Alice Lee, a lawyer and sister of "To Kill a Mockingbird" author Harper Lee, died on Monday in Alabama. She was 103.
As her sister's attorney, Alice practiced law up until the age of 100 and in 2012 became the oldest attorney to serve in Alabama at the time. Both Alice and Harper grew up in Monroeville, Ala., about 90 miles north of Mobile. The Johnson Funeral Home in Monroeville confirmed Alice Lee's death.
"She was the heart of this firm .... Miss Alice was her own woman, she was always a force and a dear friend," said Tonja Carter, a partner at Barnett, Bugg, Lee & Carter, the firm Alice Lee worked at up until two years ago. Alice Lee joined the firm -- founded in part by her father Amasa Coleman Lee -- in 1943.
In a 2012 interview with the Daily Beast, Alice Lee said that when her father asked her to join the firm, among her questions before accepting the job was: How would a small town react to a woman in a law office?
"There were not many around those days. And my father smiled and said, ‘You’ll never know until you try,’ ” she said.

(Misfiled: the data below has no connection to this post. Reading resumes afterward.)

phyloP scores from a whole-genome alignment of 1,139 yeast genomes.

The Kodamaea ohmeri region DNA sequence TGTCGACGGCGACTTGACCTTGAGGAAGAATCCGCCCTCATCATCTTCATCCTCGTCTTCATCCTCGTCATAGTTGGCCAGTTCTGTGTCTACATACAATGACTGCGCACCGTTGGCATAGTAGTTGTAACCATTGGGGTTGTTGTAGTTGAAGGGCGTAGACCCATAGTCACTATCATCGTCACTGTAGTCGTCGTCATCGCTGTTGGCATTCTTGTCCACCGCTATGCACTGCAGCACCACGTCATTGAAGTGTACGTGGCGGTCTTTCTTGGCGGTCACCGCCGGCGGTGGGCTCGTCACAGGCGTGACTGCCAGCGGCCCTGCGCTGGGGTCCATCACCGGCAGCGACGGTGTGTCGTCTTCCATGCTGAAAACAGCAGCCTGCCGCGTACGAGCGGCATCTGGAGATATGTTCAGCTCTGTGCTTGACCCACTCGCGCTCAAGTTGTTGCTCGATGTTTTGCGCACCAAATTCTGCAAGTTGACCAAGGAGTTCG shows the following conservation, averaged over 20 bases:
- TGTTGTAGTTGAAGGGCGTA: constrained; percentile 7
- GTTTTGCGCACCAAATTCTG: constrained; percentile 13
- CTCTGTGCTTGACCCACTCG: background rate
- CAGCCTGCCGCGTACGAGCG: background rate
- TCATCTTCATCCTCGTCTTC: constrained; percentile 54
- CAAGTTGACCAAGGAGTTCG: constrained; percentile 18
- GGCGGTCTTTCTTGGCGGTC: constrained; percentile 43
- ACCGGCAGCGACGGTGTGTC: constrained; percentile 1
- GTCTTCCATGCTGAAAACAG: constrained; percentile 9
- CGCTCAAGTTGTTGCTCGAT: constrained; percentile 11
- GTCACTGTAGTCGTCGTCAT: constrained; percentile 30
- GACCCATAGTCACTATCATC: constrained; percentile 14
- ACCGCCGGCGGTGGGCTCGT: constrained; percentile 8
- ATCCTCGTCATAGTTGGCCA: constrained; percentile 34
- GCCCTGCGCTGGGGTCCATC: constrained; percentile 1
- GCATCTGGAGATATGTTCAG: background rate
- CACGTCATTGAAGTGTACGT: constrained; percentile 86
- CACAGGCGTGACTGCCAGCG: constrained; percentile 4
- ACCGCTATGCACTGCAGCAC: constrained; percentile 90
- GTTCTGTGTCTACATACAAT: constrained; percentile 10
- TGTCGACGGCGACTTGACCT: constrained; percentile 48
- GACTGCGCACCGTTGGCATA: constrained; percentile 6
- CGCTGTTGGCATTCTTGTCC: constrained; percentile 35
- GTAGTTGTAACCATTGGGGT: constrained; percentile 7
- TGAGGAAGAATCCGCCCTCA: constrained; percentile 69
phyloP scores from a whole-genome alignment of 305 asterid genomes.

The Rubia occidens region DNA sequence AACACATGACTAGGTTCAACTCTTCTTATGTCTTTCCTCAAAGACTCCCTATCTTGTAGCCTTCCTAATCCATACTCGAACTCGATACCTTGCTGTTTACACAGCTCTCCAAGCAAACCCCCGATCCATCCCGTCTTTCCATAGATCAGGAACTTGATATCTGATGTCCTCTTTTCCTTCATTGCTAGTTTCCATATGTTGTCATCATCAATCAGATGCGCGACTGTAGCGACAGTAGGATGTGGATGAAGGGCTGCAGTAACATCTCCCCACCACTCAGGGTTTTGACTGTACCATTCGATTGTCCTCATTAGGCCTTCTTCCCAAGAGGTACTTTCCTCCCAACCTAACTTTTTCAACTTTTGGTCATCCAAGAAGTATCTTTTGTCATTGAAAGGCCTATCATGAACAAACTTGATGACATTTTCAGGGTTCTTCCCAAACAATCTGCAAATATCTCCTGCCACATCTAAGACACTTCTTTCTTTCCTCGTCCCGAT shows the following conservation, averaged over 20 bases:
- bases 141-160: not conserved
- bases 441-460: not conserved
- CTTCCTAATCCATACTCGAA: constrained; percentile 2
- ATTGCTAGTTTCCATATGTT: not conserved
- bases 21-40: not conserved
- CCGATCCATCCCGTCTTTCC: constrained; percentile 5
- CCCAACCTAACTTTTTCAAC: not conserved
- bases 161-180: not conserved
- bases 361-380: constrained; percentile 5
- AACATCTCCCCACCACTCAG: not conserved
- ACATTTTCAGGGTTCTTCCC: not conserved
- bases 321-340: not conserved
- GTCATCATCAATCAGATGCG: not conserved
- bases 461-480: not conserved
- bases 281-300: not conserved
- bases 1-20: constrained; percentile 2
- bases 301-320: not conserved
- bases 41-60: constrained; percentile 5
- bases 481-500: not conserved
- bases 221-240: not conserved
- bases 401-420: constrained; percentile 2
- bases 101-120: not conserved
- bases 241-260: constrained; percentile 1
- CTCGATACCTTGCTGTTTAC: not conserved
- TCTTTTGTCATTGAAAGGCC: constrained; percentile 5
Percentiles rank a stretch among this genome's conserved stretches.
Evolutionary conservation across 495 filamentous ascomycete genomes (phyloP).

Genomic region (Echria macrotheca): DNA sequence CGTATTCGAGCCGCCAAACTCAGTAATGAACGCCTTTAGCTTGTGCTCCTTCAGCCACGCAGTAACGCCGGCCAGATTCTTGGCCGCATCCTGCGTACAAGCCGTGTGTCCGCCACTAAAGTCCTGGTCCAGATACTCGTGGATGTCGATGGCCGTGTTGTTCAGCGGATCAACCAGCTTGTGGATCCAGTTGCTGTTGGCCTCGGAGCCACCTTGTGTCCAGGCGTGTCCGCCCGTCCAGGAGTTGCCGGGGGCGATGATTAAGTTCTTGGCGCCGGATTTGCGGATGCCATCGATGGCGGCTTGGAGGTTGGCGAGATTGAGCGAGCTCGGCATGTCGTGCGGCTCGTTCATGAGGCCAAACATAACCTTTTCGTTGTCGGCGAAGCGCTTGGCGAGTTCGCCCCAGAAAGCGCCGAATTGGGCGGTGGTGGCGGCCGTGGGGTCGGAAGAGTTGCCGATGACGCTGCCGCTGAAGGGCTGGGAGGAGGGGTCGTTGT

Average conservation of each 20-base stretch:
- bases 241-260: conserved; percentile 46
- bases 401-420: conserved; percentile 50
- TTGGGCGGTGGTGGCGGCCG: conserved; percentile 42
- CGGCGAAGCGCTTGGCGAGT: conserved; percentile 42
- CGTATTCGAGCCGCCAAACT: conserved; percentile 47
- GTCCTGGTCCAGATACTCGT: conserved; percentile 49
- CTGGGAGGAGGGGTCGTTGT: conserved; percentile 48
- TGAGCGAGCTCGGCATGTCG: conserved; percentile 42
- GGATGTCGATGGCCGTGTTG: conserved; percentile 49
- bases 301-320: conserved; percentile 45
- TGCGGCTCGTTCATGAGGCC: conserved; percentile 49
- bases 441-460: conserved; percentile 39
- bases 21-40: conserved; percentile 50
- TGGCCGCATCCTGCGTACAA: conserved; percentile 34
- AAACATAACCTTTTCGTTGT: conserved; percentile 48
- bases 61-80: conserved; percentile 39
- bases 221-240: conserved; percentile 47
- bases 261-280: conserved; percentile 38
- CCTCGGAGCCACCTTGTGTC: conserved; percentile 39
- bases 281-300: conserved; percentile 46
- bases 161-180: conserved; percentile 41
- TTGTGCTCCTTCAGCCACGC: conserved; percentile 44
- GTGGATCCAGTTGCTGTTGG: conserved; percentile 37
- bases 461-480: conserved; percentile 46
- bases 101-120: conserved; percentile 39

In July, the book "The Mockingbird Next Door: Life with Harper Lee," was published and quickly disputed by Harper Lee. The novel was a chronicle of the 18 months author Marja Mills spent living in a home next door to Alice and Harper Lee.
After it was published, the very private Harper Lee sent a letter to journalists saying that "as long as I am alive any book purporting to be with my cooperation is a falsehood."
Mills has said she wrote the novel with the permission of both sisters.
Millis said on Tuesday that Alice Lee was a "remarkable woman in her own right."
"She was petite and polite as a person could be," said Mills who lives in Chicago. "She was a force in intellect and integrity."